Friday, 9 November 2018

An audience with Siegfried



I'll admit I had my doubts about interviewing Heldentenor Stefan Vinke for the Wagner Society. I'd only heard a touch-and-go tenor solo in Mahler's Eighth at the Proms; I asked the keen young organiser, Henry Kennedy, if I could wait and see until I'd reviewed the Royal Opera Siegfried in the recent revival of Keith Warner's Ring cycle. After all, it would be ungallant and embarrassing to be sitting there with him if I'd written anything adverse.


My doubts were more than banished: this was easily the best Siegfried I've heard after Jerusalem's in Kupfer's Bayreuth Ring. A colleague whispered in my ear at the end of Act One, 'I shouldn't be saying this to another critic, but that was sensational, wasn't it?' - and it was. Though at the beginning of Act Two he was recovering from an allergy attack in the interval, Vinke had all the extraordinary stamina needed to come out sounding fresh as a daisy in the final duet with Nina Stemme's  Br├╝nnhilde- indeed, it's the only time I've heard that with both singers sounding equally good. Talk  photos courtesy of the Wagner Society's Ben Tomlin - I'll spare you the ones of me gesticulating, but I rather like them for once - while the images of the Royal Opera Ring are by Bill Cooper.


Unsurprisingly, given his well-acted characterisation, Vinke turned out to be a supremely intelligent and engaging person. Which leading Wagner singer isn't? Well, both he and Stemme the following week in Stockholm could mention one exception each to the general rule of collegial Wagner singers (though they didn't name names, and I didn't press). But they both agreed that, yes, supportiveness and team spirit were paramount in Wagnerworld.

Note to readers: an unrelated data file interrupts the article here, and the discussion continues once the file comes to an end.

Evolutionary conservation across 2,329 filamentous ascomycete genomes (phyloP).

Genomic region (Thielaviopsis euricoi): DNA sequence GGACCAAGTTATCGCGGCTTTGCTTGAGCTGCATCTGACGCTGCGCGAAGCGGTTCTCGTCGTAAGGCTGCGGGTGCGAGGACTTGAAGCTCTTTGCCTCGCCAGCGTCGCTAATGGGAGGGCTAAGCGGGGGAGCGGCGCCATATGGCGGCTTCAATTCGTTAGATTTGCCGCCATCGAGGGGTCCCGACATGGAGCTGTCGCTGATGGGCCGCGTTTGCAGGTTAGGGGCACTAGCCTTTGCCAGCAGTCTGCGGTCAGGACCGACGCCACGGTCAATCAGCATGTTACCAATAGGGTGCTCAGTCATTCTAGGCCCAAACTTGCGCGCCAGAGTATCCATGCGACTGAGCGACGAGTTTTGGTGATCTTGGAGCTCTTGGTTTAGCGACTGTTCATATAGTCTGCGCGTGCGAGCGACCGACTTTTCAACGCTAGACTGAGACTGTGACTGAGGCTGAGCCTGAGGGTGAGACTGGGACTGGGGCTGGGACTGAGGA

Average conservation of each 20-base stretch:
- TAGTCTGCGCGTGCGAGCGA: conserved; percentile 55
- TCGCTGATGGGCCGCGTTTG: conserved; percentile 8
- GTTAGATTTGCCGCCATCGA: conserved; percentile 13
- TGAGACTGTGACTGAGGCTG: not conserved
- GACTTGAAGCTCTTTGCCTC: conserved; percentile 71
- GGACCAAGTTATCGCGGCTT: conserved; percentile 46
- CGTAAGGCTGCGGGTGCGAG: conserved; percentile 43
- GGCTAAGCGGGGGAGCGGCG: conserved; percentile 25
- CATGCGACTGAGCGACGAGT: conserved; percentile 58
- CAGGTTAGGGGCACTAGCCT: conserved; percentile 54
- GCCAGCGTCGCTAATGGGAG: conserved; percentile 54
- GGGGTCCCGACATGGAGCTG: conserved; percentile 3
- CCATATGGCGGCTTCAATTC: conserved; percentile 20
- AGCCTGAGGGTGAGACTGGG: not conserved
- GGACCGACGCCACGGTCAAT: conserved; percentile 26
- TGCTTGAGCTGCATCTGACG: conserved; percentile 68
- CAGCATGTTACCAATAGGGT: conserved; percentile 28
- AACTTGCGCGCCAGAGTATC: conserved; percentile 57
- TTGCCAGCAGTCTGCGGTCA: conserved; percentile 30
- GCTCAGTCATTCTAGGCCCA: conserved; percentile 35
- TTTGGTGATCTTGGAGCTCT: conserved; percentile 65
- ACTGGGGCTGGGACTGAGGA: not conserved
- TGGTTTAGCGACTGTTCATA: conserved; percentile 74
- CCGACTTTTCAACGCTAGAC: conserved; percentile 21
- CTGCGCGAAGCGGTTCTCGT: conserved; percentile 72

How I wish this interview had been recorded, since all he had to say was fascinating and often very funny (Wagnerians need a sense of humour too - look at Birgit Nilsson)  It turned out that, though the splendid idea of Siegfried's kissing Mime on the top of the head before rushing out into the forest in Act 1 was Warner's, the likable characterisation was one with which Vinke was in agreement. He certainly doesn't see the young hero as brute or born killer, more wild child who has the intuition and intelligence to learn from his experiences in a way we should find touching.


If a director wants a different view, then he expects to be told why, as he was by Graham Vick, whose ability to listen, think over and return to explain, one way or the other, he very much admires. It was clear he had no respect for Frank Castorf at Bayreuth, who could never come up with a convincing justification for his random ideas. We listened to Vinke in the end of the forging sequence on the Seattle recording, complete with rhythmically accurate hammering - not possible, he said, at Kirill Petrenko's fast tempo in Germany - and he reacted by acting a lot of it out while listening: critical, but not unduly so, of what he'd achieved there. I can't embed it but it's here, and worth a listen.

Vinke loves working with the top Mime of our time, Gerhard Siegel, who's also sung Siegfried, and will listen to his suggestions; at one point. Siegel asked why he was wearing himself out with so much stuff before a big entry, advising him to save himself a bit, which he did.